This website

CALangDoc is dedicated to the documentation, description, and revitalization of the Indigenous languages of California. It is the homepage of Lewis C. Lawyer.

Book cover: A Grammar of Patwin by Lewis C. Lawyer

A Grammar of Patwin

My book, A Grammar of Patwin, is the first published grammatical description of the Patwin language, an Indigenous language of California.

It brings together two hundred years of word lists, notebooks, audio recordings, and manuscripts from archives across the United States, synthesizing this scattered collection into a clear description of the language’s grammatical structure. I address the full range of grammatical structure with chapters on phonetics, phonology, nominals, nominal modifiers, spatial terms, verbs, and clauses. An introductory chapter situates the language geographically and historically and also gives a detailed account of previous work on the language and of the archival materials on which the study is based.

Learn more about the book and pick up a copy at the University of Nebraska Press! A flyer is also available here.

About Lewis

headshot: Lewis C. Lawyer

I am a linguist specializing in the Indigenous languages of California, language technologies, and descriptive linguistics. I completed my Ph.D. in Linguistics at UC Davis in 2015, writing a descriptive grammar of the Patwin language (Wintun Tʼewe) for my dissertation. I also have an M.Phil. in English and Applied Linguistics from the University of Cambridge, and B.A.’s in Linguistics and Music from the University of Southern California.

I work as a research linguist and in the field of language revitalization. As a linguist, I primarily study the Patwin language. I am also interested in other Indigenous languages of California and beyond, and how they may be historically related to one another. I have particular expertise in the fields of descriptive linguistics, lexicography, historical linguistics, phonetics, and linguistic typology.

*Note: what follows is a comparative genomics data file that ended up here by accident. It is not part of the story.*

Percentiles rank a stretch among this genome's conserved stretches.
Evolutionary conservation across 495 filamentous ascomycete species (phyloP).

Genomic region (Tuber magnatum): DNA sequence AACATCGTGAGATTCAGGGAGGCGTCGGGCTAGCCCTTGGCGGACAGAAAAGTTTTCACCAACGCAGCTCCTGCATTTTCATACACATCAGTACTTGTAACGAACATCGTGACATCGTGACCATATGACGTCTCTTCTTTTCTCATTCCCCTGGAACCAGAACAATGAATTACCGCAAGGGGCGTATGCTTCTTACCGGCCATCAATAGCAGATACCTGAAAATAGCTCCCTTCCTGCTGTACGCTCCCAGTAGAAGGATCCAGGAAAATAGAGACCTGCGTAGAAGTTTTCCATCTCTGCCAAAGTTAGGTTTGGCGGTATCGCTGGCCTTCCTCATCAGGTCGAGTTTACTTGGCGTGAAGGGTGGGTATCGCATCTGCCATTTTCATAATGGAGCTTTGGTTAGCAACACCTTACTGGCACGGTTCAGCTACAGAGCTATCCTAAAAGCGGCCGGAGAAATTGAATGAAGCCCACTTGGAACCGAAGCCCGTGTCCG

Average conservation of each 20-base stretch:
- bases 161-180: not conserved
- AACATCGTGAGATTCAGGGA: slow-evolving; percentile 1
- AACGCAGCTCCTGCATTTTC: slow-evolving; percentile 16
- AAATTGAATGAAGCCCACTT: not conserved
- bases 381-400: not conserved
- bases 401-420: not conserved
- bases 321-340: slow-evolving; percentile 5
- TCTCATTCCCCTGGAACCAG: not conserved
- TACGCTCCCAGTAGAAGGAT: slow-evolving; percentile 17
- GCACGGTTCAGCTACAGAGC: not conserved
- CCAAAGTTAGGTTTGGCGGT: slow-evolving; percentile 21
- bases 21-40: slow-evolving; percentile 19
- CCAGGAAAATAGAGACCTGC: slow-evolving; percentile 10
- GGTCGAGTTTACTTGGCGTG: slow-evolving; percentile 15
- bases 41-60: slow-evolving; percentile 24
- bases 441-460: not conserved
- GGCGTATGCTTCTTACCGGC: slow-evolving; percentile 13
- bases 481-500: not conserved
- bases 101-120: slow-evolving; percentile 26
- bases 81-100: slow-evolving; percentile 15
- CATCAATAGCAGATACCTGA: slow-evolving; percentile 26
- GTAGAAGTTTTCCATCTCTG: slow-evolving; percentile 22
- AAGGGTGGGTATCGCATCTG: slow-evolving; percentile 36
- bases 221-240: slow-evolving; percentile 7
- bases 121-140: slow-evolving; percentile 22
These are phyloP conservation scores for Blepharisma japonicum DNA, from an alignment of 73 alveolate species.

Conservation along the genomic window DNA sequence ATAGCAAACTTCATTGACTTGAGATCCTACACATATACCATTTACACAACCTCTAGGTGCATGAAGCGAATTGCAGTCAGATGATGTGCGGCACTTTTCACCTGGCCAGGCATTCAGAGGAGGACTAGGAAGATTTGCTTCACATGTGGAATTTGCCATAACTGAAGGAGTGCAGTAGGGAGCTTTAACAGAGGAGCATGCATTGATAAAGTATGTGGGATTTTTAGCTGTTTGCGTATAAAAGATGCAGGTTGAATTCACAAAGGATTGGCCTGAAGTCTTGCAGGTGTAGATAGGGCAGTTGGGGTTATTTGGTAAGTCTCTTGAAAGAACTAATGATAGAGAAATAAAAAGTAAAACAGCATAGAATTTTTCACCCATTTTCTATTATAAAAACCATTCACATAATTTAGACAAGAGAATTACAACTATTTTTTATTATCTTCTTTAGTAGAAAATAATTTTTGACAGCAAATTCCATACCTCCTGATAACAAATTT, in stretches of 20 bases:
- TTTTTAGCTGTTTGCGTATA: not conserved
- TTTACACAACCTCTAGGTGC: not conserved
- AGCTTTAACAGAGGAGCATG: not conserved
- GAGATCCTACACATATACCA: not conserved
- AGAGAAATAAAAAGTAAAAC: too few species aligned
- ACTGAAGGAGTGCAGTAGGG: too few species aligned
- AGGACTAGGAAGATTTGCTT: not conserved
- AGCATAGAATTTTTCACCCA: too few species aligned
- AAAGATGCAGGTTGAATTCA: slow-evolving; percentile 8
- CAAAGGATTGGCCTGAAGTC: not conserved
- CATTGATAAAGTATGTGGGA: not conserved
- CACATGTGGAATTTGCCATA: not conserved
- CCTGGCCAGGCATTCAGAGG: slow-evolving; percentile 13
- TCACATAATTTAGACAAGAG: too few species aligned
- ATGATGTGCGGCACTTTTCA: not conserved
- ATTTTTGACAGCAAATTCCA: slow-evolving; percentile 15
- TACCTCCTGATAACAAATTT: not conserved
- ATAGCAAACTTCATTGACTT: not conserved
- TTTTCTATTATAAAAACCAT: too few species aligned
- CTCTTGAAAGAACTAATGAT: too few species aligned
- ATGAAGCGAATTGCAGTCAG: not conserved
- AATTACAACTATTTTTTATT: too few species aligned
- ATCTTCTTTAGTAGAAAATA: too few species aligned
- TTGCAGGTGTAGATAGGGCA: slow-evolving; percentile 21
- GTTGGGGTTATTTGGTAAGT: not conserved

In the field of language revitalization, I work primarily with Patwin. Currently I am working on a Hill Patwin dictionary for the Yocha Dehe Wintun Nation, and translating some Wintun Tʼewe (River Patwin) texts from 1903 and 1910. I have also helped to design a language program for the Cachil Dehe Band of Wintun Indians, consulted for the Fort Mojave Indian Tribe, and I have been a regular attendee of the Breath Of Life language revitalization conferences in Berkeley and Washington D.C., where I have worked with Patwin, Kojongkʼawi (Konkow Maidu), Sierra Miwok, Nomlaki, and Kawaiisu teams. You can listen to my thoughts on language documentation and sovereignty in the seventh episode of the UC Davis podcast the Backdrop with Soterios Johnson. I also maintain a searchable database of Patwin archival materials on this website. That database is currently password protected, and available only to Patwin community members. Please email me if you think you should have access!

I have also been working with language technologies at the Cambridge University Press, where I am in charge of dictionary and corpus databases. Among many other projects, we managed to publish a new thesaurus in the chaos of 2020, and I think that’s pretty cool.

In my “spare time” I successfully petitioned the ISO (via SIL) to recognize Nomlaki and Patwin as languages distinct from Wintu (a recognition that was long overdue). With the help of Ken Whistler, Deborah Anderson, and Luanne von Schneidemesser, I also successfully petitioned the Unicode Technical Committee to introduce the small-capital omega into Unicode: AB65 "ꭥ", published 2014. I like to make noise with trombones, guitars and keyboards, and I never met a cheese I didn’t like.

My current CV can be found here.